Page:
AWF Madison Group, the country's biggest contract labour firm, reported a 14 per cent fall in annual profit, even as revenue rose as its white-collar recruiting business countered weakness from construction recruitment.
Profit dropped to $5 million in the year ended March 31, from $5.9m a year earlier, as revenue rose 9 per cent to $279.3 million. Employee expenses rose 10 per cent in the year to $253.2m and other operating expenses lifted 12.8 per cent to $12.4m, cutting into profit. Net bank debt dropped 8.3 per cent to $29.7m.
Looking forward, the company was positive, saying it had a good pipeline for new client acquisition across all its businesses.
The company declared an 8.2 cents per share dividend, and said subject to NZX approval it will introduce a dividend reinvestment plan, allowing shareholders to reinvest up to 50 per cent of their dividend in new equity. It said majority shareholder Simon Hull, chief executive Simon Bennett and the remainder of its board will participate.
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The Absolute IT segment, the specialist ICT recruitment group which AWF bought in November 2016, lifted revenue 51 per cent to $148.9m with earnings before interest and tax up 77 per cent to $6m. That's the first time that the white collar segment has accounted for more than half the company's revenue, AWF said.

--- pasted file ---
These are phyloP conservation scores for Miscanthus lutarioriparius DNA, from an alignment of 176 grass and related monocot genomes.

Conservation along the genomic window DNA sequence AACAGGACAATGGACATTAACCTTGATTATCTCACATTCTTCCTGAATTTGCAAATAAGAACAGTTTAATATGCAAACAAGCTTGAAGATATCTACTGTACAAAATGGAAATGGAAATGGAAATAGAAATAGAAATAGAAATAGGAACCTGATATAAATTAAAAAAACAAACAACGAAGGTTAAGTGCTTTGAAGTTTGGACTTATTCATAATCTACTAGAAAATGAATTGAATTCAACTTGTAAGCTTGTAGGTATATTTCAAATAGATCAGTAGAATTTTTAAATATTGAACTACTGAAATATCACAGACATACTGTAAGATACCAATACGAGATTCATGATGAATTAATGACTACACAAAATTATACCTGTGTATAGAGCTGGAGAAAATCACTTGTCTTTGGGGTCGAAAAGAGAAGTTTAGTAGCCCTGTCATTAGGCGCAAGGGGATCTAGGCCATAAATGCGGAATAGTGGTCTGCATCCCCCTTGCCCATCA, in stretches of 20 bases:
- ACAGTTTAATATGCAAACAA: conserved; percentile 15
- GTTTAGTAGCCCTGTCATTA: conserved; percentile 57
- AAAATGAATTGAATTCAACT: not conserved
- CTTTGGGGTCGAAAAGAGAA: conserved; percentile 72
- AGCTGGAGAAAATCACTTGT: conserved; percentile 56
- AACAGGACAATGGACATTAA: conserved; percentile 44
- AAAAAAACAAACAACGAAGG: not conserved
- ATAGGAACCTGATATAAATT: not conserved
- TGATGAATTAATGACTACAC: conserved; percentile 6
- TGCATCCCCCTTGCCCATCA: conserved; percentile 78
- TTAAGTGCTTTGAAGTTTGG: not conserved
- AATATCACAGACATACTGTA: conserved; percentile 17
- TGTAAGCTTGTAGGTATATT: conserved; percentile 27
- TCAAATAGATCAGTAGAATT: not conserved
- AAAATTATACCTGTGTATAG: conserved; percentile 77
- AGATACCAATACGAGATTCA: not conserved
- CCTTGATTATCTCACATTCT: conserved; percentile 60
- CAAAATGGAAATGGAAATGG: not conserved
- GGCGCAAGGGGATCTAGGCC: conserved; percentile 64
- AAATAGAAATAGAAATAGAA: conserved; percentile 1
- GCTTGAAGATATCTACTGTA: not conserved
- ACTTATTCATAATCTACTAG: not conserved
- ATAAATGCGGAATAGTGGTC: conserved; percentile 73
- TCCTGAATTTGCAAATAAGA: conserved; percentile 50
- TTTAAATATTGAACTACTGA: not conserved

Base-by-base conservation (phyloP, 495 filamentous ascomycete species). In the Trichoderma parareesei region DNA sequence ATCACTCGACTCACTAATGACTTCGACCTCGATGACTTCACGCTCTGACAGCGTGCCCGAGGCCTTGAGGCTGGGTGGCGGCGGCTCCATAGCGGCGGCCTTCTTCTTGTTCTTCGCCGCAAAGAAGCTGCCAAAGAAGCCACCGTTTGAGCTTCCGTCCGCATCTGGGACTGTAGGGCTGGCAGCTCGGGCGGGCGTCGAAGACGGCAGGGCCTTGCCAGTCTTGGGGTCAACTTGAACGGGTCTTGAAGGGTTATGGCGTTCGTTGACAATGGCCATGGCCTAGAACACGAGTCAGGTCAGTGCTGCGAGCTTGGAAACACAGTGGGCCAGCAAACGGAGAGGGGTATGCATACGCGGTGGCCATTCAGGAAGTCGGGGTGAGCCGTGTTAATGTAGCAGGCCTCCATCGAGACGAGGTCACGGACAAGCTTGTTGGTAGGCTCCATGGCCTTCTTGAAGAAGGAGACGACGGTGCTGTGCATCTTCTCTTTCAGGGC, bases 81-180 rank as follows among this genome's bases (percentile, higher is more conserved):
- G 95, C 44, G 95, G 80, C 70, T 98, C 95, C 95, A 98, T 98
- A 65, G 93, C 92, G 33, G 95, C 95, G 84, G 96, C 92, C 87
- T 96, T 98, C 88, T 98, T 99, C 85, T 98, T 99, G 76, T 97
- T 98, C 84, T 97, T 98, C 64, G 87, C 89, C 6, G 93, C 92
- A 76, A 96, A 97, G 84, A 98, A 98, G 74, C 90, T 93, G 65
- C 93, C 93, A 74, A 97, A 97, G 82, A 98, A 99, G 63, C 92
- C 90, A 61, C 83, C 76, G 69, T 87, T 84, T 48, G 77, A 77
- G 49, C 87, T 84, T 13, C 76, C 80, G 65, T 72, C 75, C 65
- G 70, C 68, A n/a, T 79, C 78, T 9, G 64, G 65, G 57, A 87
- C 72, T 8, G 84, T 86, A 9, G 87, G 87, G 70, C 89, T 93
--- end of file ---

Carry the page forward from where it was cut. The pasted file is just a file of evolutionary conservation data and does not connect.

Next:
"Our acquisition of Absolute IT has delivered a strong capability in the rapidly changing IT sector. It is a sector where 'contract resource' is the norm, where internal recruitment teams are less effective recruiting directly, and do not tend to manage contractors," AWF said.
"The robustness of our white collar business countered what was a challenging year for AWF."
CEO Bennett said there had been difficulties in recruiting migrant labour around the election and in the construction sector in the year, specifically in Auckland where there are cost constraints and the sector is fragmented.
"Continuing delays in obtaining approvals across the construction sector meant that we were unable to optimise the logistics of matching supply and demand of contingent labour," Bennett said.
"Unfortunately we received negative publicity from our Filipino migrant business, where several factors including delays made smooth deployment difficult. The skilled migrant sector is important to AWF and NZ and we will continue to work with the regulators to ensure we have an efficient and compliant model."
The shares last traded at $1.82, and have dropped 38 per cent in the past 12 months.